Refugees are often forgotten casualties of war, whose struggles frequently go unnoticed during lulls in violent conflict. Artist Sidd Joag observes the power of visual storytelling in a new book of work by youth refugees, while reflecting on his own time spent near the conflict zone on the Sino-Burmese border.

The Rise and Perils of West African Startups

Despite the attention paid to Africa’s successful entrepreneurs and the international funders that support them, many African startups face a host of obstacles, which hinder their success and profitability. Raindolf Owusu argues both local government and foreign investors must restructure the way they distribute guidance and aid.

Ebola: 'Rollercoaster Ride' to Zero Cases

While authorities in Liberia and Sierra Leone have made great strides in the battle against Ebola, Guinea continues to lag behind. Ebola Deeply argues that for the virus to be eradicated, government officials must first tackle the fear and rumors that persist in this impoverished nation.

Jabhat Al Nusra: A Game Changer In Syria

While the world has focused on ISIS, the Al Qaeda-affiliated Jabhat Al Nusra has steadily expanded and consolidate its power in northern Syria as it strives to become a long-term political player. Lina Khatib, director of the Carnegie Middle East Center in Beirut, spoke to Syria Deeply about the Nusra Front’s game-changing rise in Syria.

The Rise of Nouri al-Maliki

In reaction to a controversial Reuters story, Baghdad bureau chief for Reuters Ned Parker left Iraq after being threatened and denounced by various Shi'ite groups. In the Spring 2013 issue of World Policy Journal, Parker filed the following report with Reuters correspondent Raheem Salman on the rise of then-Iraqi Prime Minister Nouri Kamal al-Maliki.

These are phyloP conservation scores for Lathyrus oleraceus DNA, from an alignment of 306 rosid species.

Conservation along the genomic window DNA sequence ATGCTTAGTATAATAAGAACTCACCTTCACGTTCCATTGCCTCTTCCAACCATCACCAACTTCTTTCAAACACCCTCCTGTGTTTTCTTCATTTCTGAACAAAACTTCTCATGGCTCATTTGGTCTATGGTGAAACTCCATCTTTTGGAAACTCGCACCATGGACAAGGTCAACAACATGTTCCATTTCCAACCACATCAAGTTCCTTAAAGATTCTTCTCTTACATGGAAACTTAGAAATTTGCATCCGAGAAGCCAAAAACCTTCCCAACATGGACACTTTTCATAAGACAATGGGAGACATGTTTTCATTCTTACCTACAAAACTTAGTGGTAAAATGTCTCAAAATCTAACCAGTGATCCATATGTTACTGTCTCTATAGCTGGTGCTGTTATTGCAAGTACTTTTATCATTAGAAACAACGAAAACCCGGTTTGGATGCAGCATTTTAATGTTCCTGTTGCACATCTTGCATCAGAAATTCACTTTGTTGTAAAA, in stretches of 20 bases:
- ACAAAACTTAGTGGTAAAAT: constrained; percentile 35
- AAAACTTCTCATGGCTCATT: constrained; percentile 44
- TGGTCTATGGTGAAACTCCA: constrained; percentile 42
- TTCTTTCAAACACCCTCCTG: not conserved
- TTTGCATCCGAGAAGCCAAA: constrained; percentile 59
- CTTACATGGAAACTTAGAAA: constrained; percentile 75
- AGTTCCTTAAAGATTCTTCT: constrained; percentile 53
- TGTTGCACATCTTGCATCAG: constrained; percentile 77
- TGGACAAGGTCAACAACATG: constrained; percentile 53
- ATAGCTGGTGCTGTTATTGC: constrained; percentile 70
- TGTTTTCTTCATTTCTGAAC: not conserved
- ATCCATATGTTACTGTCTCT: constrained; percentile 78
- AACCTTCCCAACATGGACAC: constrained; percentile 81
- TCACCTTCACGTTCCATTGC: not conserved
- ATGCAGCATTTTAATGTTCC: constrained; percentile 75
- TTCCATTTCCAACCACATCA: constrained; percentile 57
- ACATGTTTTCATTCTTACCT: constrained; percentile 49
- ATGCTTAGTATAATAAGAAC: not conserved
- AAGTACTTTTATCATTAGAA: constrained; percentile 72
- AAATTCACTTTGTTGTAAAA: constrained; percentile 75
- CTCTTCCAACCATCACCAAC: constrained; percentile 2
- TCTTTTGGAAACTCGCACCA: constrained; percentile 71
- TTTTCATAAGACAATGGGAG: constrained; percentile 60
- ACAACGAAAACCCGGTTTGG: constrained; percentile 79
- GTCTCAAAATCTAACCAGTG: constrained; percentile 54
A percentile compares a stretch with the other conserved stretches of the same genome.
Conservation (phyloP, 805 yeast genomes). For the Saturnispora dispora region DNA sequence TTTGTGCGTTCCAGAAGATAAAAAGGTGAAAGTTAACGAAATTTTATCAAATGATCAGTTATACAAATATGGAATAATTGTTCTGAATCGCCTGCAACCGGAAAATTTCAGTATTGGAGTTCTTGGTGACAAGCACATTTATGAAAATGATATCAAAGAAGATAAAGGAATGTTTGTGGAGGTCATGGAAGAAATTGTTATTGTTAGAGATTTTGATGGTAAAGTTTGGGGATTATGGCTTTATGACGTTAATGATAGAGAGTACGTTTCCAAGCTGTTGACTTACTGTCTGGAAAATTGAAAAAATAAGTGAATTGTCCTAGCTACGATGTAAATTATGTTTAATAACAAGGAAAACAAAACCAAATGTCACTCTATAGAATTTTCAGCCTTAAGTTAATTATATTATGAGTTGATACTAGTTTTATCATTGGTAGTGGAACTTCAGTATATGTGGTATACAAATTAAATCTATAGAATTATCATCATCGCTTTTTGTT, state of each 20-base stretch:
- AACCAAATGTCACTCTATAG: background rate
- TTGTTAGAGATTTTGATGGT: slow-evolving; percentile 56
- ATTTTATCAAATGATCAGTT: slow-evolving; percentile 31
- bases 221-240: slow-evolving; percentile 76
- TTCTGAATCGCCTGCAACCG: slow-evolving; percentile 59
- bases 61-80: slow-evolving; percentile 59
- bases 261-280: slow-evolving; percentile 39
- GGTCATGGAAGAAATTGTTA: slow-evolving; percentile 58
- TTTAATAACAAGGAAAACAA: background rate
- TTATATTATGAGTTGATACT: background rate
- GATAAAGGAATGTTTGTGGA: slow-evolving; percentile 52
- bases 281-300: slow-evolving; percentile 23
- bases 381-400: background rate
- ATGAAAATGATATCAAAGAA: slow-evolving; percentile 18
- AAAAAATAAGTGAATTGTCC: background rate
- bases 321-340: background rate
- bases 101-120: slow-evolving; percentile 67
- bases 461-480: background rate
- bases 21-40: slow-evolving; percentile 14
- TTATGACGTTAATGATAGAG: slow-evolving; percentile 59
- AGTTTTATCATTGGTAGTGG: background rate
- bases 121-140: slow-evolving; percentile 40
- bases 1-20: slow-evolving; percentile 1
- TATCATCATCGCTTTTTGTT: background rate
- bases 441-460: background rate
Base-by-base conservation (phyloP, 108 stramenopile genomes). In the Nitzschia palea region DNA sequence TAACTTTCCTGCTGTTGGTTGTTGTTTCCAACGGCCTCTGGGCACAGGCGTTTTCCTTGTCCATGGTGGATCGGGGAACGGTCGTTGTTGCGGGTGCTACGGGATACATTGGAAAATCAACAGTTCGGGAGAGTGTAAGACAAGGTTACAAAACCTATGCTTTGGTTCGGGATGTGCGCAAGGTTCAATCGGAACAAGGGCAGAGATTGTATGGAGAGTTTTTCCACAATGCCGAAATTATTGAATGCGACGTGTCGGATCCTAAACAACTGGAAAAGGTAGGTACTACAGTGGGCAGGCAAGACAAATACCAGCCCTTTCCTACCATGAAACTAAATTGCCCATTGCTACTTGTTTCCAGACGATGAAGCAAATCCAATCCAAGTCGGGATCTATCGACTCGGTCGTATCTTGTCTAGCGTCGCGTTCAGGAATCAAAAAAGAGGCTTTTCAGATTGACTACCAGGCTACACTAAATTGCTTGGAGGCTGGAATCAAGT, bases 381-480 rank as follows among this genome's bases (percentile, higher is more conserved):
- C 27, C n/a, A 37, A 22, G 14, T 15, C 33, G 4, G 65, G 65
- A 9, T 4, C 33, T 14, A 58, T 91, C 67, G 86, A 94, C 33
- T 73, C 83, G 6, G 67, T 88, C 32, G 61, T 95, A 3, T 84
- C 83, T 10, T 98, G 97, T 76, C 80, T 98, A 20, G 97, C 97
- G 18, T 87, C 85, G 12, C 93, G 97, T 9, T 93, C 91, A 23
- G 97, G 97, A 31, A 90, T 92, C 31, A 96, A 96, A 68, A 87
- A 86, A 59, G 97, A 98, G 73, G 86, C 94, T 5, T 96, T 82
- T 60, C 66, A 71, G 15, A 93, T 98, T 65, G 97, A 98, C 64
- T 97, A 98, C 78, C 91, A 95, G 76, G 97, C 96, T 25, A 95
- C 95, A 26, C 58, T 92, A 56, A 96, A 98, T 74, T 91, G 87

Controversy and Inclusion in Austria

The Austrian Islamic community is outraged by a new law that bans foreign financing of Muslim organizations operating in the country. Despite the controversy, World Policy Journal's Sophie des Beauvais argues that the overall legislation will actually help fight the discrimination and stigmatization of Muslims in Austria.

Freedom In Martyrdom

The public discussion about the root causes of violent extremism often focus on the socio-economic conditions of the Arab states and resentment of the West. Alon Ben-Meir argues the West and the Arab states must chart a new course of trust and mutual respect to counter violent radicalism.

World Policy Newsletter, Week of April 10th

Don't forget to check out our weekly newsletter for a full recap of the latest news updates, as well as a complete listing of upcoming events and programming. Click in for today's newsletter and make sure to subscribe!

World Policy On Air, Ep. 10: The Future of Islam

On today’s show, Professor Ziauddin Sardar joins host David Alpern to tackle the question of what it means to be a Muslim in the 21st century. From new interpretations of Shariah law in Morocco to a more critical analysis of Islam's role in Middle Eastern politics, Sardar argues that the future of the monotheistic religion increasingly depends on its ability to embrace a plurality of ideas and diversity of thought.

Cuba’s Value at the Summit of the Americas

Renewed dialogue between the United States and Cuba will energize the Summit of the Americas, which kicks off on April 10, 2015 in Panama. Lissa Weinmann argues the U.S. should use the opportunity to announce a working relationship with Cuba, which will advance a hemispheric agenda of healthcare for all and help gain lost ground for the U.S. in Latin America.